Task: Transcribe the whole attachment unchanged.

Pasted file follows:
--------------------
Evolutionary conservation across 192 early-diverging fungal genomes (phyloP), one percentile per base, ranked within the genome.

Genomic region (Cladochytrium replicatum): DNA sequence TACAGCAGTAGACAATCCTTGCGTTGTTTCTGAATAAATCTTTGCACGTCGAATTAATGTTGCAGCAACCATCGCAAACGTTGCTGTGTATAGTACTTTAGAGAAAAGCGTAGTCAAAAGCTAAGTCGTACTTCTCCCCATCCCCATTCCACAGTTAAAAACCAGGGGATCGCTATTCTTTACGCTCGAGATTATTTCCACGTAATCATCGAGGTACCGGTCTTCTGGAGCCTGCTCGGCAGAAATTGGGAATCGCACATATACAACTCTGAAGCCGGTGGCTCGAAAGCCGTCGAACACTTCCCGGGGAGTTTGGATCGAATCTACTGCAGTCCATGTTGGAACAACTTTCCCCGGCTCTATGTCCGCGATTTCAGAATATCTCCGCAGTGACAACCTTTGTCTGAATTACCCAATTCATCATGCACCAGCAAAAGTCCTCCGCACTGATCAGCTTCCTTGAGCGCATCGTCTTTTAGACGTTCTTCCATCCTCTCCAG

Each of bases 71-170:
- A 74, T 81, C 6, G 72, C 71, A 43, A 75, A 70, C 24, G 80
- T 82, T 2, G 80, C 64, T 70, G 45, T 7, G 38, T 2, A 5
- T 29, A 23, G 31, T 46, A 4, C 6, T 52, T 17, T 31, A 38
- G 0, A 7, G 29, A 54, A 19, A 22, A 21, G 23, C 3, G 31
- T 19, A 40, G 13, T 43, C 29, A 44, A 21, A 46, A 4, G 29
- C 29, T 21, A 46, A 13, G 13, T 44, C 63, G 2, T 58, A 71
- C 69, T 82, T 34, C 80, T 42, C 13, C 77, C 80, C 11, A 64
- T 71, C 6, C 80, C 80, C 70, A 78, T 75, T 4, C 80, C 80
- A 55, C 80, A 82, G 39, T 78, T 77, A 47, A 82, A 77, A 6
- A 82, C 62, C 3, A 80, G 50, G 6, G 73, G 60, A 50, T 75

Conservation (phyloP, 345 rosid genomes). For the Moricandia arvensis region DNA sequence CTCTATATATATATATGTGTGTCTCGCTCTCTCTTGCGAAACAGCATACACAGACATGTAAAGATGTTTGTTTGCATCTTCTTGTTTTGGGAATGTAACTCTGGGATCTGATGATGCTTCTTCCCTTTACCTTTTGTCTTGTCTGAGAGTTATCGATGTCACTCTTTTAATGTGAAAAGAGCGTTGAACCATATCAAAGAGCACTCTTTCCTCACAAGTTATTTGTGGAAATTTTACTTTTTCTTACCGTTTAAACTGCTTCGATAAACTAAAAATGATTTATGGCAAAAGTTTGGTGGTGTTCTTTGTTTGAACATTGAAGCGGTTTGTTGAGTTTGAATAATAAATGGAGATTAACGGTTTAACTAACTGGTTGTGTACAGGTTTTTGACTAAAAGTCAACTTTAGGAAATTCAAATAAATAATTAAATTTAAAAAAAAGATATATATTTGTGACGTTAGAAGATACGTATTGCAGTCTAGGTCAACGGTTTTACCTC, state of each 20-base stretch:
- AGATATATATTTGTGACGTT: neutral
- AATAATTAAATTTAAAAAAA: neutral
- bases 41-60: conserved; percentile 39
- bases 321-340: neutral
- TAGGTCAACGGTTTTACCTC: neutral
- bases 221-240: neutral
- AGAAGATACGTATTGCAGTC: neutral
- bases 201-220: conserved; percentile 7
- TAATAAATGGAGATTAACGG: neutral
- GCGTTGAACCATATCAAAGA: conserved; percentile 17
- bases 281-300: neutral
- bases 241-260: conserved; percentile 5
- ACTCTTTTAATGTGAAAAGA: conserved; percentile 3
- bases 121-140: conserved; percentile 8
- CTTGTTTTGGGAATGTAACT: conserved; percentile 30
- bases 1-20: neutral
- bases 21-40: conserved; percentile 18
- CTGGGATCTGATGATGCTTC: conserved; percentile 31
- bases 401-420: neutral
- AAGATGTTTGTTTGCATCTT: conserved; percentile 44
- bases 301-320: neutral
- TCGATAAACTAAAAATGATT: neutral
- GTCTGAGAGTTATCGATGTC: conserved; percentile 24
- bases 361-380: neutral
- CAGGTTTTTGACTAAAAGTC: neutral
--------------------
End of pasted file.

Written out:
Evolutionary conservation across 192 early-diverging fungal genomes (phyloP), one percentile per base, ranked within the genome.

Genomic region (Cladochytrium replicatum): DNA sequence TACAGCAGTAGACAATCCTTGCGTTGTTTCTGAATAAATCTTTGCACGTCGAATTAATGTTGCAGCAACCATCGCAAACGTTGCTGTGTATAGTACTTTAGAGAAAAGCGTAGTCAAAAGCTAAGTCGTACTTCTCCCCATCCCCATTCCACAGTTAAAAACCAGGGGATCGCTATTCTTTACGCTCGAGATTATTTCCACGTAATCATCGAGGTACCGGTCTTCTGGAGCCTGCTCGGCAGAAATTGGGAATCGCACATATACAACTCTGAAGCCGGTGGCTCGAAAGCCGTCGAACACTTCCCGGGGAGTTTGGATCGAATCTACTGCAGTCCATGTTGGAACAACTTTCCCCGGCTCTATGTCCGCGATTTCAGAATATCTCCGCAGTGACAACCTTTGTCTGAATTACCCAATTCATCATGCACCAGCAAAAGTCCTCCGCACTGATCAGCTTCCTTGAGCGCATCGTCTTTTAGACGTTCTTCCATCCTCTCCAG

Each of bases 71-170:
- A 74, T 81, C 6, G 72, C 71, A 43, A 75, A 70, C 24, G 80
- T 82, T 2, G 80, C 64, T 70, G 45, T 7, G 38, T 2, A 5
- T 29, A 23, G 31, T 46, A 4, C 6, T 52, T 17, T 31, A 38
- G 0, A 7, G 29, A 54, A 19, A 22, A 21, G 23, C 3, G 31
- T 19, A 40, G 13, T 43, C 29, A 44, A 21, A 46, A 4, G 29
- C 29, T 21, A 46, A 13, G 13, T 44, C 63, G 2, T 58, A 71
- C 69, T 82, T 34, C 80, T 42, C 13, C 77, C 80, C 11, A 64
- T 71, C 6, C 80, C 80, C 70, A 78, T 75, T 4, C 80, C 80
- A 55, C 80, A 82, G 39, T 78, T 77, A 47, A 82, A 77, A 6
- A 82, C 62, C 3, A 80, G 50, G 6, G 73, G 60, A 50, T 75

Conservation (phyloP, 345 rosid genomes). For the Moricandia arvensis region DNA sequence CTCTATATATATATATGTGTGTCTCGCTCTCTCTTGCGAAACAGCATACACAGACATGTAAAGATGTTTGTTTGCATCTTCTTGTTTTGGGAATGTAACTCTGGGATCTGATGATGCTTCTTCCCTTTACCTTTTGTCTTGTCTGAGAGTTATCGATGTCACTCTTTTAATGTGAAAAGAGCGTTGAACCATATCAAAGAGCACTCTTTCCTCACAAGTTATTTGTGGAAATTTTACTTTTTCTTACCGTTTAAACTGCTTCGATAAACTAAAAATGATTTATGGCAAAAGTTTGGTGGTGTTCTTTGTTTGAACATTGAAGCGGTTTGTTGAGTTTGAATAATAAATGGAGATTAACGGTTTAACTAACTGGTTGTGTACAGGTTTTTGACTAAAAGTCAACTTTAGGAAATTCAAATAAATAATTAAATTTAAAAAAAAGATATATATTTGTGACGTTAGAAGATACGTATTGCAGTCTAGGTCAACGGTTTTACCTC, state of each 20-base stretch:
- AGATATATATTTGTGACGTT: neutral
- AATAATTAAATTTAAAAAAA: neutral
- bases 41-60: conserved; percentile 39
- bases 321-340: neutral
- TAGGTCAACGGTTTTACCTC: neutral
- bases 221-240: neutral
- AGAAGATACGTATTGCAGTC: neutral
- bases 201-220: conserved; percentile 7
- TAATAAATGGAGATTAACGG: neutral
- GCGTTGAACCATATCAAAGA: conserved; percentile 17
- bases 281-300: neutral
- bases 241-260: conserved; percentile 5
- ACTCTTTTAATGTGAAAAGA: conserved; percentile 3
- bases 121-140: conserved; percentile 8
- CTTGTTTTGGGAATGTAACT: conserved; percentile 30
- bases 1-20: neutral
- bases 21-40: conserved; percentile 18
- CTGGGATCTGATGATGCTTC: conserved; percentile 31
- bases 401-420: neutral
- AAGATGTTTGTTTGCATCTT: conserved; percentile 44
- bases 301-320: neutral
- TCGATAAACTAAAAATGATT: neutral
- GTCTGAGAGTTATCGATGTC: conserved; percentile 24
- bases 361-380: neutral
- CAGGTTTTTGACTAAAAGTC: neutral